November is Alzheimer’s Disease Awareness Month. Alzheimer’s, which is a form of dementia, affects about 5.5 million Americans, according to the National Institute on Aging. Most of those who have it are age 65 or older, and about two-thirds of them are women. In fact, women in their 60s are twice as likely to develop Alzheimer’s disease compared with breast cancer, according to the Alzheimer’s Association. Why is it that Alzheimer’s disease affects more women than men?
The reasons aren’t entirely clear yet. However, researchers think there are a few possible reasons:
- Women live longer than men overall, and that causes them to reach the ages where there is a greater risk for Alzheimer’s disease.
- Women may have some unique biological factors that contribute to brain changes, progression, and symptom manifestation in Alzheimer’s disease, the Alzheimer’s Association reports.
- There may be a connection between women and hormones or lifestyle factors such as sleep patterns, stress, and depression. For instance, recent studies show that hormone changes during menopause, such as a loss of estrogen, may raise the risk for Alzheimer’s.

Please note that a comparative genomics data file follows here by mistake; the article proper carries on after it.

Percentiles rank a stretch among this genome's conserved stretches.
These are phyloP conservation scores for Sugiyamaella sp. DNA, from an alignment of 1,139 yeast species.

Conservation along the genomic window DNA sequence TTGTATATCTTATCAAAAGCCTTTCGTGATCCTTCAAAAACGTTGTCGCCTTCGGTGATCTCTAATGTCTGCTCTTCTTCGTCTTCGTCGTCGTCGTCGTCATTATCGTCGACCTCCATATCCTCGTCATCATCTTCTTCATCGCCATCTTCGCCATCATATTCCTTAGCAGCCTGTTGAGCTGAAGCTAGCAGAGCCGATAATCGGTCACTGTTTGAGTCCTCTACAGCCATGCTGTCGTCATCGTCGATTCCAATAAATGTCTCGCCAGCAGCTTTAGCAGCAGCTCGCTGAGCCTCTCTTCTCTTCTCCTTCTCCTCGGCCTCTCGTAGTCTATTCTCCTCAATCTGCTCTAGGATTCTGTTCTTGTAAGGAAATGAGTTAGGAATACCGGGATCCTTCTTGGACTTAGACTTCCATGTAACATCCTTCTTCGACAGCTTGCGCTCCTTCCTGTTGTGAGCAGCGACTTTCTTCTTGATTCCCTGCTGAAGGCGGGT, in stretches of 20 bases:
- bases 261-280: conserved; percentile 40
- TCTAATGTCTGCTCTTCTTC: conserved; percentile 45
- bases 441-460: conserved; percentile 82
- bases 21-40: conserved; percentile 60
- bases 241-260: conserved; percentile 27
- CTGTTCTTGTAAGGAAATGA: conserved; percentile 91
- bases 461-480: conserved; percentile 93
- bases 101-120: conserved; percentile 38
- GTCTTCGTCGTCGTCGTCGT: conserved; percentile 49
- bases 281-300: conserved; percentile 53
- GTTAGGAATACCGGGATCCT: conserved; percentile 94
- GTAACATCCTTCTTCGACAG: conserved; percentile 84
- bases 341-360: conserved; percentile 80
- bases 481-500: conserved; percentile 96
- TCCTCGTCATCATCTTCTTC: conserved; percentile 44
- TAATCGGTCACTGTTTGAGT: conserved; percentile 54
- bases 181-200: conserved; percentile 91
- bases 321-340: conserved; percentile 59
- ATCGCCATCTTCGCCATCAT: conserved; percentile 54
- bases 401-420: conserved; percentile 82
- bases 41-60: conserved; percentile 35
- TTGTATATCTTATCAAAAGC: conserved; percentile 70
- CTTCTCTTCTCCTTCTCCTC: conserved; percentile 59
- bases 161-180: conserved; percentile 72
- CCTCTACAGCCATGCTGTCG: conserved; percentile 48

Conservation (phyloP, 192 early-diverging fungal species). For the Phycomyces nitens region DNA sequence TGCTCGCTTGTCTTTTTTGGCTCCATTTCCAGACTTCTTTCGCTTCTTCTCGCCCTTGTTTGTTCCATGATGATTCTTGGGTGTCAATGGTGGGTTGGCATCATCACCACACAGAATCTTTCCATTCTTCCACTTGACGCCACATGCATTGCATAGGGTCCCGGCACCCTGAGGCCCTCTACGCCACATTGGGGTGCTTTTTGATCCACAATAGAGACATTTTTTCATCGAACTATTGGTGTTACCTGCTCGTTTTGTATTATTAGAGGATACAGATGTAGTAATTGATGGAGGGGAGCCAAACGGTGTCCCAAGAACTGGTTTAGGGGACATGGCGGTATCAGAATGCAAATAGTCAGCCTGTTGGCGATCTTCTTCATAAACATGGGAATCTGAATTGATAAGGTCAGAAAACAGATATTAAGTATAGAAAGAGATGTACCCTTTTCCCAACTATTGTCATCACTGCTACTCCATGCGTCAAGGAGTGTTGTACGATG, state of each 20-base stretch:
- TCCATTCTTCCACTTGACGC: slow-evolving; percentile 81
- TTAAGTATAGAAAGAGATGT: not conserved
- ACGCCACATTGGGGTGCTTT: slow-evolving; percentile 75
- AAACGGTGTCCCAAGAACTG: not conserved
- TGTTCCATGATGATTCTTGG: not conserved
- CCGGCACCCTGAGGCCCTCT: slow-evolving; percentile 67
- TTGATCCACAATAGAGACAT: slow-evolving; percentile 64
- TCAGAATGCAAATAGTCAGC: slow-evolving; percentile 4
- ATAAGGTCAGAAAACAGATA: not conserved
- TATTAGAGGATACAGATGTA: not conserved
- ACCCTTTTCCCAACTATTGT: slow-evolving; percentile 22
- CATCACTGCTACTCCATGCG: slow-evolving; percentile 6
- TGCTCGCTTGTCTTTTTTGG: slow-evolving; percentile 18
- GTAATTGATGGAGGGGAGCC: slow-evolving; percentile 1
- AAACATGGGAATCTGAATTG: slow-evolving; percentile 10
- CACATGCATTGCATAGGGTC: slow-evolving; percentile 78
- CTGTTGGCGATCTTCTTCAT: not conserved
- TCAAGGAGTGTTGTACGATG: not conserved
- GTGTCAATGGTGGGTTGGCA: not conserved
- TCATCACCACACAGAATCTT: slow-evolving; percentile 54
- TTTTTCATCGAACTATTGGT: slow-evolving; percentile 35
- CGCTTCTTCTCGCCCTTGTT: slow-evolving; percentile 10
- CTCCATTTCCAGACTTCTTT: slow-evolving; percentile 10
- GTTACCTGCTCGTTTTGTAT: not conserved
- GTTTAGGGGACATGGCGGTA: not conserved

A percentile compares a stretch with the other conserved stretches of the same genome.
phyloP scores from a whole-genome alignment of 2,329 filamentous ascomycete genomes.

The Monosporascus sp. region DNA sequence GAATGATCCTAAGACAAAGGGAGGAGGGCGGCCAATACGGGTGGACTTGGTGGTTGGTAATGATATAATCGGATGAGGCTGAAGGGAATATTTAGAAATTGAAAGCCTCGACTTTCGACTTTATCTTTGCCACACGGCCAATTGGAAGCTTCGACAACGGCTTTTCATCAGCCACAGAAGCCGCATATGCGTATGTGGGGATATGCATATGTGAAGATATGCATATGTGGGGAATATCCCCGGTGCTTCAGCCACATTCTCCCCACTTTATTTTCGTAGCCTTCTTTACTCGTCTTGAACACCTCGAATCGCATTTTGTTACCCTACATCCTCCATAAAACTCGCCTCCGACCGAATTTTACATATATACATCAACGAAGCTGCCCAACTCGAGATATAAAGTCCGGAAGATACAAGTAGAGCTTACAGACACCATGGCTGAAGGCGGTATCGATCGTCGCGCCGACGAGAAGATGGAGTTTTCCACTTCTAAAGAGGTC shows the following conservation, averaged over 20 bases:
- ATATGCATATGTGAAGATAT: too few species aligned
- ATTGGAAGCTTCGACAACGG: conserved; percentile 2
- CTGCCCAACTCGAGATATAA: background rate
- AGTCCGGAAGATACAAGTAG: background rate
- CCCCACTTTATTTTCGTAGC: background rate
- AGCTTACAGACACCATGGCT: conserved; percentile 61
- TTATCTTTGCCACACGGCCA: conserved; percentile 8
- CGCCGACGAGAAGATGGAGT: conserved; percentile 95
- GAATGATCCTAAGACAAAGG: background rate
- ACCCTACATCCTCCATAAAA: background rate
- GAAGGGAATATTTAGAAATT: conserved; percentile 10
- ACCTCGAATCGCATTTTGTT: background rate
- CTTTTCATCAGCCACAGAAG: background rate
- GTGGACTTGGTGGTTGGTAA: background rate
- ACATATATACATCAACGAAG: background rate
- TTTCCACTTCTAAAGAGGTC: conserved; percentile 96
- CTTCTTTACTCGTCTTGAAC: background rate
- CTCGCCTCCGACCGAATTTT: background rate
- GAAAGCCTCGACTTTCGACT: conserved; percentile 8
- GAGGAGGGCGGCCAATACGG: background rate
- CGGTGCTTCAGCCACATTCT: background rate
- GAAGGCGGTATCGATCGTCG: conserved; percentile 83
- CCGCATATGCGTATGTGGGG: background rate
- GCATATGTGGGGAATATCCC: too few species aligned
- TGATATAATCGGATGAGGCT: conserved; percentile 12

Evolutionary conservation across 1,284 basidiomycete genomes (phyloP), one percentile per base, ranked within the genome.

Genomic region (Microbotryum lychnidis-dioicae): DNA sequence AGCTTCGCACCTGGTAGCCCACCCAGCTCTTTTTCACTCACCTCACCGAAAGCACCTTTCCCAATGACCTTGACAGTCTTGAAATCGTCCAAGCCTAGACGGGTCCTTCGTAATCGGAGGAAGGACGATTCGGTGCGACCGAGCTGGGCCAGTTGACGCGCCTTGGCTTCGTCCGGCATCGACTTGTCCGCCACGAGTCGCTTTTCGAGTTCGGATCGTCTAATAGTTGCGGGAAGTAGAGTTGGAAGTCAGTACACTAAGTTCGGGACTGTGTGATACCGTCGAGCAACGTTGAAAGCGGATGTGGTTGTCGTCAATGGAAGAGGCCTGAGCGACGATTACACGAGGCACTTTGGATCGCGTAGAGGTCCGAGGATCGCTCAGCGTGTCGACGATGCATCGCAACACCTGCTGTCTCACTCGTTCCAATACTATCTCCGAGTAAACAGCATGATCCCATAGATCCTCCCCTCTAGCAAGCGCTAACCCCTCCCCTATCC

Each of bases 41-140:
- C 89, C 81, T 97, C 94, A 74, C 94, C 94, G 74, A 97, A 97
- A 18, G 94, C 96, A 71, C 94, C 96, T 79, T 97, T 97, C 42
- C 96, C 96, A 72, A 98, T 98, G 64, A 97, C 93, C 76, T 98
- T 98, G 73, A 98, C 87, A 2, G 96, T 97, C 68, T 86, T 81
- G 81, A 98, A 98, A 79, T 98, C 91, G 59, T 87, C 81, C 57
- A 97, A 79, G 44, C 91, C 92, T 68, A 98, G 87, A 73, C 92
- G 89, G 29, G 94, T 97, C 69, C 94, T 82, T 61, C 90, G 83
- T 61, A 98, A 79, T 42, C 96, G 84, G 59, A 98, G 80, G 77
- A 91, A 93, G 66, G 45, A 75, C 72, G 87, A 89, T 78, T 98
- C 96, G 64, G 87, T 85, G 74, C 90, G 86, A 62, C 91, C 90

- There could be genetic related causes that link women to their higher risk for Alzheimer’s disease.
Alzheimer’s disease affects women in yet another less considered way—women are much more likely to be caregivers for loved ones affected by Alzheimer’s disease. Of course, that doesn’t increase their risk of developing the disease, but it sure does contribute to stress and responsibility associated with it.
Alzheimer’s disease has no cure, although scientists are researching potential treatments. What can women do to lower their chances of developing Alzheimer’s disease? Here are a few recommendations:
1. Stay active. You’ve likely heard about the many benefits of physical activity. Federal guidelines currently recommend 150 minutes of heart-pumping cardio exercise each week. That breaks down to 30 minutes, five times a week. However, if you’re new to exercise, even starting with 10-minute walks can make a difference. Talk to your doctor if you’re new to exercise and need more guidance to reap the many benefits from regular physical activity.
2. Watch what you eat. Aim for a diet that’s richer in vegetables and fruits (especially berries and dark green vegetables), fatty fish, lean meat, and whole grains. Do your best to limit your intake of sugar, alcohol, and processed foods.
3. Keep your blood pressure under control. Normal blood pressure is 120/80. If you regularly struggle with high blood pressure, talk to your health provider about ways to control it through better diet, exercise, and medications.
One final tip: If you are caring for a loved one with Alzheimer’s disease, make sure to take good care of your own mental (and physical) health. The article here from HelpGuide.org has some good suggestions for Alzheimer’s caregivers.
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